Dangers And Solutions To Consider When Endurance Training Or Racing Under Potentially Adverse Conditions


Hi folks,

Stacy and Tressa are pleased with their tree, the second to be sold at Johnny's Gone Fishing LLC

Stacy and Treasa are pleased with their tree, the second to be sold at Johnny's Gone Fishing LLC

We started selling our Christmas trees today at Johnny’s Gone Fishing. The second tree to sell went to friends of mine, Stacy and Treasa, as shown in the adjacent photo. They seemed pleased with their tree, and during the process of loading it into my truck with Johnny I was reminded of a run I did about 10 years ago amongst a stand of trees similar to the one in the photo. It was a crisp winters morning, so early that the moon was still high in the sky, and everything was covered in frost. I was running some trails amongst the trees and entered a grove of small firs, and to my surprise the temperature dropped about 20 degrees, to a level that was physically painful to my exposed skin. I quickly turned around, and found another path.

Electron micrograph of spore of B. thiaminolyticus isolated from sheep during his doctoral studies in neuropathology in 1974..

Bacterial spores are extremely resistant to adverse conditions. Here is an electron micrograph of a spore of B. thiaminolyticus isolated from sheep during the author's doctoral studies in neuropathology in the 1970s.

This cold running experience reminded me of how fragile humans are when it comes to adverse environmental conditions. The real trick is to be prepared for the unexpected, but it’s unexpected! Other animal species have developed all sorts of tricks to enable them to survive on this hostile planet. They have ‘invented’ antifreeze to prevent crystals destroying them under freezing conditions, water preservation systems that far exceed anything that humans have created, and a whole range of protective barriers that permit survival into the next generation. One of my favorites is the bacterial spore, which I saw up close and personal during my PhD research on a nervous system disease in sheep. These bacteria (Bacillus thiaminolyticus), which I isolated from the rumen contents of sheep with this disease as part of my research, are closely related the organisms that cause anthrax. They are remarkable creatures that produce spores (complex egg-shaped packets of their genetic material in layers of protective wrapping, see photo) under adverse conditions, which can remain viable for thousands of years. A picture (magnified over 10,000 times) of such a spore is shown in the adjacent photograph. Some of the adaptive systems developed by plants and animals almost defy belief, such as the counter-current system in penguins ankles designed to save them from melting into the ice upon which they stand.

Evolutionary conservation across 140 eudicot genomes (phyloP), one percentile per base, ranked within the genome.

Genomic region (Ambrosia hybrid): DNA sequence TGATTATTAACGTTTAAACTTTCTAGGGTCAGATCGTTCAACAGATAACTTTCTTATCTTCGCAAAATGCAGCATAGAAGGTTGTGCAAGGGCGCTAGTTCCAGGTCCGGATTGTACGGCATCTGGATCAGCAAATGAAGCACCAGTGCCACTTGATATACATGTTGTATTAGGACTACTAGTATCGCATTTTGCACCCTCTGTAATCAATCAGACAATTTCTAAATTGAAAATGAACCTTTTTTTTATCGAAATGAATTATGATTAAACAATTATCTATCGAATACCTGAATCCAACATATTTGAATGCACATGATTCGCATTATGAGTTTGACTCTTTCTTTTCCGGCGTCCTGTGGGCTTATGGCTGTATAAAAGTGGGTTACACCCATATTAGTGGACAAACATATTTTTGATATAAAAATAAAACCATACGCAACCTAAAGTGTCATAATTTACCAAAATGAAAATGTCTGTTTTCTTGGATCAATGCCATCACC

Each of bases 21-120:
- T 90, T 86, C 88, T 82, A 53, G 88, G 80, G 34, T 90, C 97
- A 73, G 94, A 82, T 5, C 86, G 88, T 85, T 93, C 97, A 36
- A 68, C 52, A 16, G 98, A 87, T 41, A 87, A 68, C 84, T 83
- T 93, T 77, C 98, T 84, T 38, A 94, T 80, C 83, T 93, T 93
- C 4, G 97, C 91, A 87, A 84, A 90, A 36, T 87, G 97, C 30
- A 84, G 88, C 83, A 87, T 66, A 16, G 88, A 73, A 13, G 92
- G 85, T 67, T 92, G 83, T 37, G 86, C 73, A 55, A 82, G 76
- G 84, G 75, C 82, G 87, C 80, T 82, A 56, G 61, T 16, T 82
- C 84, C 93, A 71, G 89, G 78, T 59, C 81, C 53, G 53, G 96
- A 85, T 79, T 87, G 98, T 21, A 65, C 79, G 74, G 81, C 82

The worst experience I had with respect to unexpected environmental change was a Lake Placid Ironman race where the forecast was “a 30% chance of light ran in the afternoon.” What we actually suffered was 10 hours of cold torrential rain, which started about 30 minutes into the swim and led to severe hypothermia problems on the bike course. Ever since then I have carried a light rain jacket that folds up in one of my bike pockets. It is bright yellow, and thus easily seen by motorists, and it protects me from the rain and the wind. I almost never ride without it when traveling more than about 25 miles from home. Here is a short list of adversity-related issues that you might encounter as a triathlete, with appropriate defensive actions provided in parentheses.

  1. Cold water during the swim, a real threat (appropriate wet suit, neoprene helmet, booties, don’t get in).
  2. Rough water during the swim (train for it appropriately so you don’t drown).
  3. Dangerous motorists (bike mirror, don’t ride alone, phone).
  4. Cold, hot or chafing on the bike (cold weather gear, layers that can be removed or added, butt butter [dry] or Aquaphor [raining], hot drink in insulated bottle, electrolytes, money).
  5. Equipment failure (repair kit, tubes, tires, duct tape, elastic bands, money, phone).
  6. Nutritional stress (nutrition plan, backup food, money).
  7. Dehydration (water, money).
  8. Injury and accident (first aid kit, plastic skin, money, phone, ID tag).
  9. Personal health threats such as diabetes, aneurysm, or allergies (consult your health care providers).
  10. The unexpected (let me know when you find out).

Try to develop a state of ‘healthy paranoia’ when it comes to training or racing in the great outdoors. It can make the difference between a great workout and a ‘living hell.’

-k @FitOldDog


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Disclaimer: As a veterinarian, I do not provide medical advice for human animals. If you undertake or modify an exercise program, consult your medical advisors before doing so. Undertaking activities pursued by the author does not mean that he endorses your undertaking such activities, which is clearly your decision and responsibility. Be careful and sensible, please.